I find it challenging to fit in with companies. I have what I have come to think is a weird outlook on what you should be doing when creating software.
My outlook, I think engineers(Including PM’s) should be left to deliver a solution that the customers want. They should spend time with the customer learning what they want. The delivery itself is all-encompassing. The engineer and the team they are on should own all aspects of delivery. The delivery includes:
- Being an admin in the AWS account.
- Writing the terraform.
- Writing the end to end tests.
- Creating the UI’s and the APIs.
- Spinning up the databases.
- Looking after security.
- Instrumentation and monitoring and
- Being on call after the initial release.
I have many reasons for why, which I will cover in another post on queues and waste. Small independent teams are the way I want to work. With this in mind, I need to figure out how the company operates.
What do I do to see if the company is a fit for me?
I have learned over time that the most important thing is that one question is not good enough. on a specific topic. You need to have one to two follow-up questions to limit aspirational answers.
My initial question is, How is new technology or process adopted in the company? A good answer is that engineers at all levels are encouraged to try and introduce new technology, language, or process via experimentation within the team. As long as there is consensus in the group, that is all that matters. A less good answer but not a wrong answer is that there is a process where anyone can create a proposal, and everyone comments on the proposal until it is either adopted or refused. A bad answer is when the Architect tells the engineers what to implement and how to implement it.
The follow on question, Can you describe to me the last time you followed this process? This is the critical question. You may have been told an aspirational way of work. The answer to this question will require them to use recall or imagination. If it’s recall they use, it will be detailed and contain lessons learned from doing something new. Mistakes will have been made, and new directions were taken. If no mistakes are volunteered, ask for them with another follow on question. Suppose it is imagination used to answer the question. It will be a very high level and contain little detail. You got an excellent result if you get a high-level answer, as you will have figured out if the answer to the first question is legitimate.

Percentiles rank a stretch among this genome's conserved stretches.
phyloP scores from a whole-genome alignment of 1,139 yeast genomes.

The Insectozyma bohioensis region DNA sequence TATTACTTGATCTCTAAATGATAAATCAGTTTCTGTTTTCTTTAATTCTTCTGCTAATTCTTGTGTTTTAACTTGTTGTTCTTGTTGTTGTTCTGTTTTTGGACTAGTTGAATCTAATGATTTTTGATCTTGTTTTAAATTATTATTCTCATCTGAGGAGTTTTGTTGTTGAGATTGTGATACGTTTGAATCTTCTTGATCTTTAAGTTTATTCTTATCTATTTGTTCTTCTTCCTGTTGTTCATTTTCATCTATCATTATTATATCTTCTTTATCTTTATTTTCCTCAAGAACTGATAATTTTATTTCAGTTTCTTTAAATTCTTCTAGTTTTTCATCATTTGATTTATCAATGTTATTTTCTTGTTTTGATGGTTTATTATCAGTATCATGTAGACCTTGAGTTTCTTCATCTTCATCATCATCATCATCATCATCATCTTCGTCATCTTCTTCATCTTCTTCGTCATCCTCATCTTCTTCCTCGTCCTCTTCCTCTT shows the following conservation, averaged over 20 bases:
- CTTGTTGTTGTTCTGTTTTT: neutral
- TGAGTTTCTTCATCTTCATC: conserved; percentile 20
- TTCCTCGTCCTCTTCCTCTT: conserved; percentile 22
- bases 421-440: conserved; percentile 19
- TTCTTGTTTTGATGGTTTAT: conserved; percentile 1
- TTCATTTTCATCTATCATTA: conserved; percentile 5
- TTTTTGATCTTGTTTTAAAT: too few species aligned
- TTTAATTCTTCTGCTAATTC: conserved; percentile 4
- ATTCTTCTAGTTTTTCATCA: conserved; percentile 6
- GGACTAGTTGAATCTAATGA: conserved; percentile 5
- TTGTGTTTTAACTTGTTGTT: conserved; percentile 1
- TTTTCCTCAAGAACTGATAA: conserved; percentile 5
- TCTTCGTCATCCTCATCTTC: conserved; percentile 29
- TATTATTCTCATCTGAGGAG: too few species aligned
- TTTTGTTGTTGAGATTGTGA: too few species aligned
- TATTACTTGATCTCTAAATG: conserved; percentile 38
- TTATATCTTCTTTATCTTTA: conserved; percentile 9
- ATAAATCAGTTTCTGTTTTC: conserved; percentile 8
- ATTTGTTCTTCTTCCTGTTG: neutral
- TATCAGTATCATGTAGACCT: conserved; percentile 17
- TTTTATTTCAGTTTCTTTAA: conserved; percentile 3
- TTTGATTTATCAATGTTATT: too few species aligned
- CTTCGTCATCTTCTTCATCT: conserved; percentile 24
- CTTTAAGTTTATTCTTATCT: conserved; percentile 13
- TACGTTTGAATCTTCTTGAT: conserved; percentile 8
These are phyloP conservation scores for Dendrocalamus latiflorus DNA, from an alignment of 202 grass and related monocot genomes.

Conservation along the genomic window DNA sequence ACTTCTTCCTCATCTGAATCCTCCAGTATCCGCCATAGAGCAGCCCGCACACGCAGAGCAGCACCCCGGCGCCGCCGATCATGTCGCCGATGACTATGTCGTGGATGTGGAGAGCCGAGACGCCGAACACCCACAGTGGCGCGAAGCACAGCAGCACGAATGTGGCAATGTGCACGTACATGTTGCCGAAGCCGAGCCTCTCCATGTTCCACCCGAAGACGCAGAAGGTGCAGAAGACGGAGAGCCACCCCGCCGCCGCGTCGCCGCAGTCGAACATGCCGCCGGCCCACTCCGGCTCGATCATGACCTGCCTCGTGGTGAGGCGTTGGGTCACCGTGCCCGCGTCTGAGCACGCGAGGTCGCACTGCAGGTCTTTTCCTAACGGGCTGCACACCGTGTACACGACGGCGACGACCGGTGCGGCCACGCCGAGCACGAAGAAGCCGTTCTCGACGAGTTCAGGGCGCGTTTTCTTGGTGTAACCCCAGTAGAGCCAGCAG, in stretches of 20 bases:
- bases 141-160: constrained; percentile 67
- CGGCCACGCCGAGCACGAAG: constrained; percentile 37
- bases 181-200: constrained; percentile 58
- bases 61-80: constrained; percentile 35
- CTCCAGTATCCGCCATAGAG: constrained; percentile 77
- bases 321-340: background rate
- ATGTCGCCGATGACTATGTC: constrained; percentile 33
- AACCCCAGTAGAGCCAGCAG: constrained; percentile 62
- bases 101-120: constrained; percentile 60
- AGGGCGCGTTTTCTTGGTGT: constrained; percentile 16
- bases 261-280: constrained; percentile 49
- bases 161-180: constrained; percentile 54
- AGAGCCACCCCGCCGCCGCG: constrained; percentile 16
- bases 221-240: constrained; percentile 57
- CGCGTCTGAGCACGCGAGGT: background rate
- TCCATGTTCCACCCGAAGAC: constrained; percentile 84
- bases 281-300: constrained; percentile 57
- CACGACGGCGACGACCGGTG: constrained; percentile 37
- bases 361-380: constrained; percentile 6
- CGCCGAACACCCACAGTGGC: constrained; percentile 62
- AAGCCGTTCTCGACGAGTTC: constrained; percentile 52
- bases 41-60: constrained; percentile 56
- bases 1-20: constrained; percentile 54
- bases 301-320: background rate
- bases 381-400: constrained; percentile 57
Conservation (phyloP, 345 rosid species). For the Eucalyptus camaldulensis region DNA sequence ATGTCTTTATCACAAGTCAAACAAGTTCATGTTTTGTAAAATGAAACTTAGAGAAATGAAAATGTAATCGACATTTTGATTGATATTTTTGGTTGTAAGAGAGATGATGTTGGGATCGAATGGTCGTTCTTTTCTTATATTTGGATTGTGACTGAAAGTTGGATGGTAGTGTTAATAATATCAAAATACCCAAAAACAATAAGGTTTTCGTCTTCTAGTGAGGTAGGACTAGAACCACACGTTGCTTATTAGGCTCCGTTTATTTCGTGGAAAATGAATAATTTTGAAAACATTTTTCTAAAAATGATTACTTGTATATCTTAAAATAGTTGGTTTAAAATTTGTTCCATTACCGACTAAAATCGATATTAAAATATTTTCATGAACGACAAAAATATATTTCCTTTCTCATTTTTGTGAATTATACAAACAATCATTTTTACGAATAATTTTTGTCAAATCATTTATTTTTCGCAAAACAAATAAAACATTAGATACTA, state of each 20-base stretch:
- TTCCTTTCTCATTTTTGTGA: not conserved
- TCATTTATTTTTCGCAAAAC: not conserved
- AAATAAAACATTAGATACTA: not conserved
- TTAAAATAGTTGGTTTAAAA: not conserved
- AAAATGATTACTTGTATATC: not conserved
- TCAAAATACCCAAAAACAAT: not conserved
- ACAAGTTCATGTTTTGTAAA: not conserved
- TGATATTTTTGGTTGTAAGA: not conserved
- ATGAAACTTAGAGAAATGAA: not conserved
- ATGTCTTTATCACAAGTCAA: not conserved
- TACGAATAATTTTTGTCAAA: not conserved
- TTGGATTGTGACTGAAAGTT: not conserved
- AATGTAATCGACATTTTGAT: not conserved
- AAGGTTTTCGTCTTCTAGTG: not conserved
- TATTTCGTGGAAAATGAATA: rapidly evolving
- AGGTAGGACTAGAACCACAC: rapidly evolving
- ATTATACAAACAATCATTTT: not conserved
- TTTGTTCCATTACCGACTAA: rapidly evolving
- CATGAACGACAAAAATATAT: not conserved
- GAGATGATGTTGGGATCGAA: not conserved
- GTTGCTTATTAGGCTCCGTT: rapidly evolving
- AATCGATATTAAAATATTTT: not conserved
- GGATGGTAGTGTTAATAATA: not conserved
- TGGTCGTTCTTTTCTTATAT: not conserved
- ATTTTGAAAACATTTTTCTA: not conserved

NOTE: Experienced interviewers will know how to deflect and move the conversation on, do not let them. The trick is not to lose focus on getting the answer, even if you must point out that your question has not been answered. If they are a master deflector and you do not get a satisfactory answer, then you have your answer. They are not truthful.
I have more follow-up questions that you can ask, but I have found that coming up with ones that meet your needs is better as we all are different. if you want help coming up with a list that meets your needs message me on twitter @padraigobrien